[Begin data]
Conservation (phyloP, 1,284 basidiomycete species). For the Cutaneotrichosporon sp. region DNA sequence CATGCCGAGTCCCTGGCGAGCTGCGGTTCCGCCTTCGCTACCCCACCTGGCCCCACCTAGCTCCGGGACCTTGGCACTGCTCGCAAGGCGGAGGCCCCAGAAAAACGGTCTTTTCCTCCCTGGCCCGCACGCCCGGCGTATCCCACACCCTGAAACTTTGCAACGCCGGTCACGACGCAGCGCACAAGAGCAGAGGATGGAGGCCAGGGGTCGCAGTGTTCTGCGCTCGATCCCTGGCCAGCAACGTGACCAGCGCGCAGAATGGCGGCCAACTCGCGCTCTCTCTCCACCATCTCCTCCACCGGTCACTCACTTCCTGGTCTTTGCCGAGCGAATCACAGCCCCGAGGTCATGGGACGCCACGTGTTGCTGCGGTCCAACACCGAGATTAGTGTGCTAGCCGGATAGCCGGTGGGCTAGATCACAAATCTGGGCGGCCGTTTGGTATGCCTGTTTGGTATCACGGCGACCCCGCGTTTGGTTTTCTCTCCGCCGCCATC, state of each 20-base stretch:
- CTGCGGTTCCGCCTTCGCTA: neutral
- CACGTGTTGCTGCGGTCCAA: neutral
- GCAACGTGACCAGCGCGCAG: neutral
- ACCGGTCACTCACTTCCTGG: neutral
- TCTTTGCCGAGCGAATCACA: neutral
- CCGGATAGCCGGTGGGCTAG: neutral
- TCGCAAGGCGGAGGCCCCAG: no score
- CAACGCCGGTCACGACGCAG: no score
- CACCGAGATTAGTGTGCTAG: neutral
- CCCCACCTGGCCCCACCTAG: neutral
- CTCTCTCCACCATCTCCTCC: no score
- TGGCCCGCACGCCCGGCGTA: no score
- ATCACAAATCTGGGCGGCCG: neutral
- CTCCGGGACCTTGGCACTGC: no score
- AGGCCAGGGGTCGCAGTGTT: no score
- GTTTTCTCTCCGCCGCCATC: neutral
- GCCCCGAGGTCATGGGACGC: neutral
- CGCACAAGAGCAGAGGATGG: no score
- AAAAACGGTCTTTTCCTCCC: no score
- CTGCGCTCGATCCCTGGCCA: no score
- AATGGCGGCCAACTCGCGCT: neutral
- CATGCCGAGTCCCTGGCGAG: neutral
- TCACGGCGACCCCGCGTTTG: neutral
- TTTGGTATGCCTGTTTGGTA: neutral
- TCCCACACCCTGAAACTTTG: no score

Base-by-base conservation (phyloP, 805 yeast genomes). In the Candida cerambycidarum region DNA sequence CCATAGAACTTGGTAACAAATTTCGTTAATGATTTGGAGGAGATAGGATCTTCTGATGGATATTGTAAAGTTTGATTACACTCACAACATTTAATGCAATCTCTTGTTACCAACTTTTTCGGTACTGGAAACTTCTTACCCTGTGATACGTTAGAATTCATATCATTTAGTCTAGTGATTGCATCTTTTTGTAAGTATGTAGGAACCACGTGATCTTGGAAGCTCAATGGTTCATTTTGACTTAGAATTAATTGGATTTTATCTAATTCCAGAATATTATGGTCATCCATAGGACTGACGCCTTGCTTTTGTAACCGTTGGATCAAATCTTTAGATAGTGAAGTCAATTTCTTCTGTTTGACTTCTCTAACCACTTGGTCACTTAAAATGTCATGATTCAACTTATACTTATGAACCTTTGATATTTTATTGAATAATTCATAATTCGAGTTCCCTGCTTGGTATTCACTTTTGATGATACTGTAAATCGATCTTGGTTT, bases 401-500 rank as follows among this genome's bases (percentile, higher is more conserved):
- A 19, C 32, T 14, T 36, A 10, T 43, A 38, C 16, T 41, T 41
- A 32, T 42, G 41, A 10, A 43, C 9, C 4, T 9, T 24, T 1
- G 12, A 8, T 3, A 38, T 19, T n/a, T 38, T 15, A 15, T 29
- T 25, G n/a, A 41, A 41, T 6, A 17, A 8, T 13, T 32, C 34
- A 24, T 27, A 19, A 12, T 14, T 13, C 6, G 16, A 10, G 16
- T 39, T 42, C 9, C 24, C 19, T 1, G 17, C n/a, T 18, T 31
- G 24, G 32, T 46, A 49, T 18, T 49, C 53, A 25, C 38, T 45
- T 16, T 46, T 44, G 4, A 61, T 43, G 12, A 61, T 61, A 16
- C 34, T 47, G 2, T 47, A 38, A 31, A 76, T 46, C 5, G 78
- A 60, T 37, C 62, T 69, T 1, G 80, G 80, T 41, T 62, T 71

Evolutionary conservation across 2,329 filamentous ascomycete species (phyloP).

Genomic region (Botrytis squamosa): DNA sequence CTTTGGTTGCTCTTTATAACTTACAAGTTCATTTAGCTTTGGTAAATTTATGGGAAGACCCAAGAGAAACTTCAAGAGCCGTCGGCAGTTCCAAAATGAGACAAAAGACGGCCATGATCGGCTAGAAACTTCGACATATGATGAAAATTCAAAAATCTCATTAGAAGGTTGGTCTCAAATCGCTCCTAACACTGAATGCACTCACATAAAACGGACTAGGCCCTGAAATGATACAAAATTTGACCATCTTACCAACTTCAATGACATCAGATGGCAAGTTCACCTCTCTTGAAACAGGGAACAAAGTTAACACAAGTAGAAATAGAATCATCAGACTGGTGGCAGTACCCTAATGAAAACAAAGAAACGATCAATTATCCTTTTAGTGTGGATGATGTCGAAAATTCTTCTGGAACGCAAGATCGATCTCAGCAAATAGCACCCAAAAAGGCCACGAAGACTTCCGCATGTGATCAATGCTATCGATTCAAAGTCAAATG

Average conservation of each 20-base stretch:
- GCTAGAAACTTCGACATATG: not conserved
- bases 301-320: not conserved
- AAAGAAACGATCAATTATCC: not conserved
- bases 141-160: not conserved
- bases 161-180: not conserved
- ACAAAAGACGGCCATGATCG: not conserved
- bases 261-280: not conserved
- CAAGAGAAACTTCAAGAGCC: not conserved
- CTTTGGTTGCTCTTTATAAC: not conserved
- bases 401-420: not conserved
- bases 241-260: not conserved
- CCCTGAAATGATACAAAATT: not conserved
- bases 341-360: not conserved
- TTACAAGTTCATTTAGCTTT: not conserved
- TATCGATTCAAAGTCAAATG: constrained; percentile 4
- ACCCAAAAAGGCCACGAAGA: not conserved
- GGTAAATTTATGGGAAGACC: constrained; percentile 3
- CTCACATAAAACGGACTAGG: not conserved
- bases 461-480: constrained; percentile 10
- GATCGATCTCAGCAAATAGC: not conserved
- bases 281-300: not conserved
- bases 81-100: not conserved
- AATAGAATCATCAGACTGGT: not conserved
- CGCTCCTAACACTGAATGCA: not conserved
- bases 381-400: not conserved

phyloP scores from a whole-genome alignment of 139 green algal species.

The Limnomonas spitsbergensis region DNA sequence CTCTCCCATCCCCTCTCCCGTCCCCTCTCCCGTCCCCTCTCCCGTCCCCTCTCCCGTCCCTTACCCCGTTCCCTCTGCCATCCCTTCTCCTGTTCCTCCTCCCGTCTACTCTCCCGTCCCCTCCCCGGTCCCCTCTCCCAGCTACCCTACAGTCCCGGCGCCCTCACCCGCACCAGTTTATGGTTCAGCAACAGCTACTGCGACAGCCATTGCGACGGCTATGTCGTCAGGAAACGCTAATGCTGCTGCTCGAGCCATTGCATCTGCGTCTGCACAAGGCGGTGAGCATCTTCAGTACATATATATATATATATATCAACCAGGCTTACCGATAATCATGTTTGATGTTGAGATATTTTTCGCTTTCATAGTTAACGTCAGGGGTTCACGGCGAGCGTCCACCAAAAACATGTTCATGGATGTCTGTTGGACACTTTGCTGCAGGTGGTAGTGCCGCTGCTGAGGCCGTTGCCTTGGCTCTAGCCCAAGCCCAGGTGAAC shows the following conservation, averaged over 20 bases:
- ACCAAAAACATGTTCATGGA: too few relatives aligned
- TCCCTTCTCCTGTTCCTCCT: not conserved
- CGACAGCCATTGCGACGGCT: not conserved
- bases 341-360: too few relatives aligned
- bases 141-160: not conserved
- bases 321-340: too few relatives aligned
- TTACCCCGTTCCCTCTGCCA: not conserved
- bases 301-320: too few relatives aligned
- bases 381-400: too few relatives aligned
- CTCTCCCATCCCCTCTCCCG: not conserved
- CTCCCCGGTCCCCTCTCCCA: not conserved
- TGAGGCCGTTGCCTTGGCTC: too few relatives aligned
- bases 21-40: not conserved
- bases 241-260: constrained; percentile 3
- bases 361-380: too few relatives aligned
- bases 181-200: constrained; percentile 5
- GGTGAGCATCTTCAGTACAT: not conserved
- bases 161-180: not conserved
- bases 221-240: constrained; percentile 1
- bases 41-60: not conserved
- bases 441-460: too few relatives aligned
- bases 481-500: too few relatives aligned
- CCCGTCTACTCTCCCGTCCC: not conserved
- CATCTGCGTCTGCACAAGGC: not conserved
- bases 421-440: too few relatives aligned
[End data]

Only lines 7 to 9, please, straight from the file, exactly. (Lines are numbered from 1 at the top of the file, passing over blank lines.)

- CCGGATAGCCGGTGGGCTAG: neutral
- TCGCAAGGCGGAGGCCCCAG: no score
- CAACGCCGGTCACGACGCAG: no score